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Archive for the ‘Oktoberfest’ Category

Tasting-goers to sample six popular selections

Get ready for a taste of Fall, Pint Jockeys! This Thursday, August 15th from 5-7 p.m. we’ll hold our August tasting events at the Del Papa distribution centers in Texas City, Beaumont and Victoria. All tastings are free and open to adults ages 21 and older.

This month’s line-up features five different beers and one cider from big industry names including Stella Artois, Sixpoint Brewery, Southern Star Brewing Company, Rogue Ales and Saint Arnold Brewing Company.  Need a little more incentive to attend? Complimentary Stella Cidre taster glasses will be handed out to event-goers while supplies last.

Check out the descriptions below for each item on the line-up!

Stella Artois Cidre – This crisp, distinctive European premium cider is made with hand-picked apples. An excellent alternative to white wine, it is the perfect refreshment for special occasions.

Stella Artois Cidre

 

Sixpoint Sweet Action – Ah, love is bitter and sweet. This beer is signature Sixpoint – hard to define, but perhaps that’s why people love it so much. Part pale ale, part wheat and part cream ale – all Sweet Action.

Sixpoint Sweet Action

 

Southern Star Walloon – A Belgian-style Grisette, this hazy colored brew’s aroma is filled with hints of unripe banana, citrusy notes and orange zest. It’s taste is persimmon-like with some mango characteristics and a hint of banana. Walloon has a nice grain/wheat profile that tangles with the yeast to create a soft sweetness and medium mouthfeel.

Southern Star Walloon can

 

Rouge Hazlenut Brown – Rogue Ale’s Hazlenut Brown is a nutty twist on traditional European Brown ale. Dark brown in color with a hazelnut aroma, this brew has a rich, nutty flavor and smooth malty finish.

Rogue Hazlenut Brown

 

Saint Arnold Oktoberfest – A Saint Arnold classic, this full bodied, malty and slightly sweet beer is perfect for celebrating the autumn harvest. With its round malt flavor, it will have you pining away for the crisper, cooler temperatures that await in the coming months.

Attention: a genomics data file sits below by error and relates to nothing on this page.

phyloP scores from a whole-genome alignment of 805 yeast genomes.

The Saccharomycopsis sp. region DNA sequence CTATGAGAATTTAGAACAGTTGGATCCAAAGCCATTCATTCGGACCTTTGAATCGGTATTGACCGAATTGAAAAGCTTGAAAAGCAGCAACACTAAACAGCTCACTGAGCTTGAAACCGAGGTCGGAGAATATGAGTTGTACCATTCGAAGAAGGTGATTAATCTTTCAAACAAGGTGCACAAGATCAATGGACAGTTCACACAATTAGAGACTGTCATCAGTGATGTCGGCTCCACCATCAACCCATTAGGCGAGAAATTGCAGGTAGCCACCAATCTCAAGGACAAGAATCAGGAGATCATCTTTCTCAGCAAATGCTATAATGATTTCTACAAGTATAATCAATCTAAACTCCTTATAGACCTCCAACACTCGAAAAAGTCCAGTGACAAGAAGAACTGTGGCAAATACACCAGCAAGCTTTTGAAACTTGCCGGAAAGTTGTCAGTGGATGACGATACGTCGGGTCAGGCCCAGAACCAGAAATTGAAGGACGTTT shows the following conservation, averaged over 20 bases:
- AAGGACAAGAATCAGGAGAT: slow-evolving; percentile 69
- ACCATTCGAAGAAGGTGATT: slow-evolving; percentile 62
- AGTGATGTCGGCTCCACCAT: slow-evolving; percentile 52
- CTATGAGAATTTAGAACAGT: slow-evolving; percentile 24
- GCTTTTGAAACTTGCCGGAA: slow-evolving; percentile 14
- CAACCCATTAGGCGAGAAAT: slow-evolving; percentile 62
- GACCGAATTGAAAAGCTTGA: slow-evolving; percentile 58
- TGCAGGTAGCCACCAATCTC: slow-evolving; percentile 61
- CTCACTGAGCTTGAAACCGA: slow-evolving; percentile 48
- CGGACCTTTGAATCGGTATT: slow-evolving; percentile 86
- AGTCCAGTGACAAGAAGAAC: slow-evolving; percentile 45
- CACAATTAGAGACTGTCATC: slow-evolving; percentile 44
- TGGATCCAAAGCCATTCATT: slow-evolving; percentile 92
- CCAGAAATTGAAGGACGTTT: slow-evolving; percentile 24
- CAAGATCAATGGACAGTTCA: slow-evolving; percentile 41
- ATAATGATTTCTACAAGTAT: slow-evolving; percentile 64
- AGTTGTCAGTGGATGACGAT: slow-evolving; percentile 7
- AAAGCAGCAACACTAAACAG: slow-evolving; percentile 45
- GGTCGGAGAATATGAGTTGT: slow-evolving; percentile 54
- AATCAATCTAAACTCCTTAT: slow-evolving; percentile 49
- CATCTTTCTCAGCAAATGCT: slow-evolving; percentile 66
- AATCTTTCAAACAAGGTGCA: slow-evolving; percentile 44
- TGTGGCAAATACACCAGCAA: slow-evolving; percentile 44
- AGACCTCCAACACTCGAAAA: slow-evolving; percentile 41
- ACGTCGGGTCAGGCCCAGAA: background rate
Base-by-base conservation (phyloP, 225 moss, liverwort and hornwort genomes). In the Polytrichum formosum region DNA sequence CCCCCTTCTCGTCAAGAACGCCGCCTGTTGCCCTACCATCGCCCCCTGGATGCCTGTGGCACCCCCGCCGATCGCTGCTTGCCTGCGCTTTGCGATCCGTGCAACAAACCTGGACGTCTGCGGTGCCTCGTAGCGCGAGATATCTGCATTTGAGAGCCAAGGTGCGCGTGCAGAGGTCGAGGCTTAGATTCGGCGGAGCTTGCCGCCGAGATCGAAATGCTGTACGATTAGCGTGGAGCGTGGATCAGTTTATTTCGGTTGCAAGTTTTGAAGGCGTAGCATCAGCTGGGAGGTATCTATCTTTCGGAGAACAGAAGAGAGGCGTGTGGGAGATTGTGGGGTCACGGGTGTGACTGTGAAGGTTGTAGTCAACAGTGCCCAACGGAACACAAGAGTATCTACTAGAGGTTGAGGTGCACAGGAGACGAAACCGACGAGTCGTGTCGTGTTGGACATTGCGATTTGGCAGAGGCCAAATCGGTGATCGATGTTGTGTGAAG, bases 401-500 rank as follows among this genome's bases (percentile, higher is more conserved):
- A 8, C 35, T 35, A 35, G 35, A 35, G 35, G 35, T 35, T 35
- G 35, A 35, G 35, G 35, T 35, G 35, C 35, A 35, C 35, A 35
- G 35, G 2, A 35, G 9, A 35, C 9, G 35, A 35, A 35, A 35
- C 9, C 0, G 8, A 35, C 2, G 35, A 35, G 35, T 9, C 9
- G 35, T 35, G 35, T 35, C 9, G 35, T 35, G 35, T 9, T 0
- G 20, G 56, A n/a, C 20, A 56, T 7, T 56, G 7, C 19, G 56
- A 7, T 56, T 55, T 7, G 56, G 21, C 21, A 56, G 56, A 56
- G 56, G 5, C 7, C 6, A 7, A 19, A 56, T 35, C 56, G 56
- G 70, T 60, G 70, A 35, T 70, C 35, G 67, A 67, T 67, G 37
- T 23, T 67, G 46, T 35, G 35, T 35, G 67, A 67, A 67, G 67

Saint Arnold Oktoberfest

 

Saint Arnold Icon Gold – This “Biére de Saison” has a complex, spicy nose with notes of brown sugar and plums. The taste starts with big spicy malt and alcohol and then turns fruity and slightly sweet in the middle. It’s earthy, spicy finish makes the brew both highly complex and highly delicious.

Saint Arnold Icon Gold

 

Which are you most excited to try? See you soon, Pint Jockeys!

 

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Märzen (aka Oktoberfest)

 

 

 

 

 

 

Welcome to the last installment of our beer school series! We’re wrapping up our six-week course with a lesson featuring a lager style we can’t wait to drink each year, Märzen. You may know the style by the more popular name “Oktoberfest,” so we’ll use the two titles interchangeably throughout.

A “distinctly German” lager, a good Oktoberfest is all about the malt, according to About.com. The “base malt should be a good two row Pilsner, with up to 20% Vienna or Munich.” Hopping should be light, resulting in a brew that BeerAdvocate.com describes as “full-bodied, rich and toasty” and “typically dark copper in color with a medium to high alcohol content.” It’s a versatile beer and pairs well with poultry, seafood, game and meaty Bavarian dishes.

The traditional name “Märzen” comes from “March,” the month in which the lager is brewed. The first Märzen was concocted in 1872 by a brewer pining for the popular Vienna-style beer served at Oktoberfest in years prior. The brewer’s recipe was so well-liked, Märzen became the unofficial beer style of Oktoberfest, even adopting the popular two-week festival’s name!

Just can’t find the time or money to get to Germany for the yearly festivities? Worry not. Cities all around the world host their own versions of the famous festival every year. Head to Galveston this October 26-27 for the island’s celebration, featuring a hefty German dinner and lots of libations. If you can’t wait that long to get your hands on Märzen, we suggest trying one of our favorites – Widmer Okto Festival Ale, Saint Arnold Oktoberfest or Rahr & Sons Oktoberfest – at your local watering hole.

There’s no homework this week (after all, it is the last day of school) except to enjoy the weekend with the craft brew of your choice.  If you didn’t already have a preferred style, we trust that during the previous six weeks, you’ve had the opportunity to read about and try your share of different varieties, and have since found a few new favorites!

Visit the blog next Tuesday when we’ll post our September 20 tasting information. You won’t wanna miss this one; it doubles as a graduation party, complete with Pint Jockeys pint glasses for completing our beer school course!

Have a great weekend and as always, cheers, Pint Jockeys!

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Saint Arnold Oktoberfest

With only a month ‘til Oktoberfest celebrations begin sweeping the world (we’re looking forward to Galveston’s event in late October), we thought we’d spend this Texas Tuesday highlighting one of our favorite fall seasonals brewed right here in Texas– Saint Arnold Oktoberfest.